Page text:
By Sue Murphy
I love turndown service. Back when Harold took me along on sales conventions, we would stay at a fancy schmancy hotel, and while we were at dinner, the housekeeping fairies would tiptoe in (or so I imagined), turn back the covers, put a mint on each pillow and hang fresh towels in the bathroom.
When we came back after a long hard night of customer entertainment, the lights were dimmed, the TV was set to some ethereal music channel, and everything was peaceful and calm. Pure bliss.
I’ve also had days when I slept bolt upright in a hospital chair using a bath towel as a pillow. In those situations, bliss would have been a horizontal sleeping surface and access to a sink so I could brush my teeth.
Overnight amenities are relative.
When I’m in an actual hotel with an actual bed, I like to have lots of pillows. A pillow is a personal thing, and sometimes you have to try several before you find one that works. I love separate sheets and blankets. Those giant poofy duvets look great, but they always leave me too hot or too cold.
Some people pay extra for a room with a view, but I don’t usually spend much time looking out the window. I’d happily overlook the dumpsters as long as my room wasn’t next to the elevator or ice machine. A pool is nice, if you have that kind of time. Even if you don’t, it makes you feel like you’re close to being on vacation.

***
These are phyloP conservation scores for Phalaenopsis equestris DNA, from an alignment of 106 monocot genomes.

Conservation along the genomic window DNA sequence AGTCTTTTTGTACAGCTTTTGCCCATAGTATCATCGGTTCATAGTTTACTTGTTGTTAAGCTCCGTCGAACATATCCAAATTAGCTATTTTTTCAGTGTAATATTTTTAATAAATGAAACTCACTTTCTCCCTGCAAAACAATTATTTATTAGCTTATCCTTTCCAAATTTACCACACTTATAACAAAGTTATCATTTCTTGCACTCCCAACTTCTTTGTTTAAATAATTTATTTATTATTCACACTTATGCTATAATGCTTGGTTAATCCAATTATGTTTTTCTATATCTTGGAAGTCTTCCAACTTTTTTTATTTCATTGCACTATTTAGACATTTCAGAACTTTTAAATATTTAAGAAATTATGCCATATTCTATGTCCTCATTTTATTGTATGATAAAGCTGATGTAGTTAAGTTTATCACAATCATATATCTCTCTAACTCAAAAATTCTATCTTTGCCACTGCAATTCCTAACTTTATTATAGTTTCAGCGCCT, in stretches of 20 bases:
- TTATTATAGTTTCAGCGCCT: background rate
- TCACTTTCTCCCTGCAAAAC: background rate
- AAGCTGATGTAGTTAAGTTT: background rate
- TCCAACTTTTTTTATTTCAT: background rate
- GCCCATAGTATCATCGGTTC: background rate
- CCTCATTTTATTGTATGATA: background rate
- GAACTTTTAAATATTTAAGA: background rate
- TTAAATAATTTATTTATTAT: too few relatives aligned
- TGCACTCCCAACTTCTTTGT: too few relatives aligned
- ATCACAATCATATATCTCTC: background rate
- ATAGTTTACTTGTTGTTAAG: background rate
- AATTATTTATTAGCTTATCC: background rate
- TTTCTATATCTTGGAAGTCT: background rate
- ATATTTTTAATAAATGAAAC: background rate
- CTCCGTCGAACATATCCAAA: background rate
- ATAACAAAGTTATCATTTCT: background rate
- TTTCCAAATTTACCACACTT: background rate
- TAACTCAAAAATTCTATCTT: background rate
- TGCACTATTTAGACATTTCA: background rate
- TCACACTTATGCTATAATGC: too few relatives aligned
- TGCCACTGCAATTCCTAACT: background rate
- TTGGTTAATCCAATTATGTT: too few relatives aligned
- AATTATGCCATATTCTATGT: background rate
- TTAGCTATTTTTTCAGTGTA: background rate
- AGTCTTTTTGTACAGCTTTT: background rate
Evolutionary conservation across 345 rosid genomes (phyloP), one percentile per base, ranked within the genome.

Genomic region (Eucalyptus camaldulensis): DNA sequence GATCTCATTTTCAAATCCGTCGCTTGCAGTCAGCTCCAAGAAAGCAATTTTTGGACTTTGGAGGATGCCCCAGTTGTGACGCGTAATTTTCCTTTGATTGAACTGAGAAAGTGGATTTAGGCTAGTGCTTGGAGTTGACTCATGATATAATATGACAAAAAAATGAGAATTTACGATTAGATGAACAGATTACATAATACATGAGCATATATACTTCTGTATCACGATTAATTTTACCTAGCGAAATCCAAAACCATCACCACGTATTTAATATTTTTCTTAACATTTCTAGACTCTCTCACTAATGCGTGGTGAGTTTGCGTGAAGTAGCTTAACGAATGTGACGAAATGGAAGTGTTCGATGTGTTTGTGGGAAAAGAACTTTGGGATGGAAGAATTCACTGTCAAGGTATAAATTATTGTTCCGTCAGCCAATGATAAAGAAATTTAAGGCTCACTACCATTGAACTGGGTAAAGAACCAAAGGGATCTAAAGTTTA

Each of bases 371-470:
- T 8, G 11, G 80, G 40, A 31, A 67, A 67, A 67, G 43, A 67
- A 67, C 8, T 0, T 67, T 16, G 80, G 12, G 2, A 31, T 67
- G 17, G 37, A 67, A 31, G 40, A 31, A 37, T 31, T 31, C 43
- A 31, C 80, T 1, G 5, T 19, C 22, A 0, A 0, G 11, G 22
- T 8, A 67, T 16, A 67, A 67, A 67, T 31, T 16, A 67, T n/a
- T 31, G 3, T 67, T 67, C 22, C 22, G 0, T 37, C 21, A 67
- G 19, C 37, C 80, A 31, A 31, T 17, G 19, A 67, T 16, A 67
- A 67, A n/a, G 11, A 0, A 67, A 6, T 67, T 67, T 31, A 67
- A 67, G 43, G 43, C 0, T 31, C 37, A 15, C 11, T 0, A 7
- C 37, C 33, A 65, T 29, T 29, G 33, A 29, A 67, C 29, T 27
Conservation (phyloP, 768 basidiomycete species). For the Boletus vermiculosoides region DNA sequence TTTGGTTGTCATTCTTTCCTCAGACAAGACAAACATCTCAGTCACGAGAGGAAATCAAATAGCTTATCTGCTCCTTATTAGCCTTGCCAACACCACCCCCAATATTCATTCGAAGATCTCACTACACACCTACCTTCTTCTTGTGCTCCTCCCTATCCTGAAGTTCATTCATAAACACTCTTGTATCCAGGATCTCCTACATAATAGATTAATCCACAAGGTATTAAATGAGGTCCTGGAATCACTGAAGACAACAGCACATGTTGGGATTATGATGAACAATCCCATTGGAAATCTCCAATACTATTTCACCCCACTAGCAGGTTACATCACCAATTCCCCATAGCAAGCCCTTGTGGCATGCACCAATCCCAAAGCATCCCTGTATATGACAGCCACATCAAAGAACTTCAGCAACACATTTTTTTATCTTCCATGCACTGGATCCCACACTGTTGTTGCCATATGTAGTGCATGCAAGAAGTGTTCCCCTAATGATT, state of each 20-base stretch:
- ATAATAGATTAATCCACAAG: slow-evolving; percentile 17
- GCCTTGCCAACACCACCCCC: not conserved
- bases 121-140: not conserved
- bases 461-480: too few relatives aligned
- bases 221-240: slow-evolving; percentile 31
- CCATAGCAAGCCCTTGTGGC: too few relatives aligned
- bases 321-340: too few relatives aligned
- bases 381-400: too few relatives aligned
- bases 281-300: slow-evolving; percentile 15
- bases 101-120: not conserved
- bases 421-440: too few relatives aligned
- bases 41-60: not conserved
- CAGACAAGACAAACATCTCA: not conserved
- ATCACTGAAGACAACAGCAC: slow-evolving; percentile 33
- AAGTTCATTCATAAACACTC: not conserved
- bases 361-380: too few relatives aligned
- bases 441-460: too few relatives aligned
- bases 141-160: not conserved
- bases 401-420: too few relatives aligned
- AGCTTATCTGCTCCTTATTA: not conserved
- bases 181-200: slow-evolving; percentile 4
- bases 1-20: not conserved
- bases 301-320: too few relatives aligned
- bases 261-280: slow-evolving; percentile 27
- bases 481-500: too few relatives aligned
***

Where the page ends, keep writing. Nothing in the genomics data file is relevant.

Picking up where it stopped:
Some people look for access to an exercise room where they can balance out all their vacation calories, but I’m more concerned with how I’ll get those calories. Keep the Exer-genie and give me an onsite restaurant. The food may not be fabulous, but after an eight-hour drive, I don’t feel like getting back in the car. When I wake up the next morning, it’s nice to have breakfast available, whether it’s a sit-down opportunity where someone will pour me coffee or a room where I have to pour my own and make my own waffle. I am happy to breakfast either way, as long as I don’t have to go out looking for it.
Some hotels place a coffeemaker right in your room, which is handy, but I’d rather have a tiny refrigerator that can keep my tea icy cold. Microwaves are nice if you’re staying for a while, as long as your room isn’t next to someone who burns their popcorn or warms up corned beef and cabbage they brought from home. (I speak from experience. It takes me days to get that smell out of my house after St. Patrick’s Day.)
Chocolate chip cookies in the lobby, a brown bag breakfast as I walk out the door – thank you. Thank you very much. If nothing more, give me a vending machine where I can get a bottle of water and a bag of M&M’s for the next leg of my journey, especially if the machine accepts credit cards and doesn’t take pleasure in spitting back my not-quite-crisp dollar bills.
Speaking of credit cards, the more amenities you pile on, the higher your hotel bill will be, multiplied, of course, by the location factor. An indoor pool just off the interstate in Effingham, Illinois, will cost you less than a vending machine locale in downtown Chicago.
Turndown service? That’s going to cost you any place you go. But every once in a while, it’s just nice to have a mint on your pillow. Pure bliss.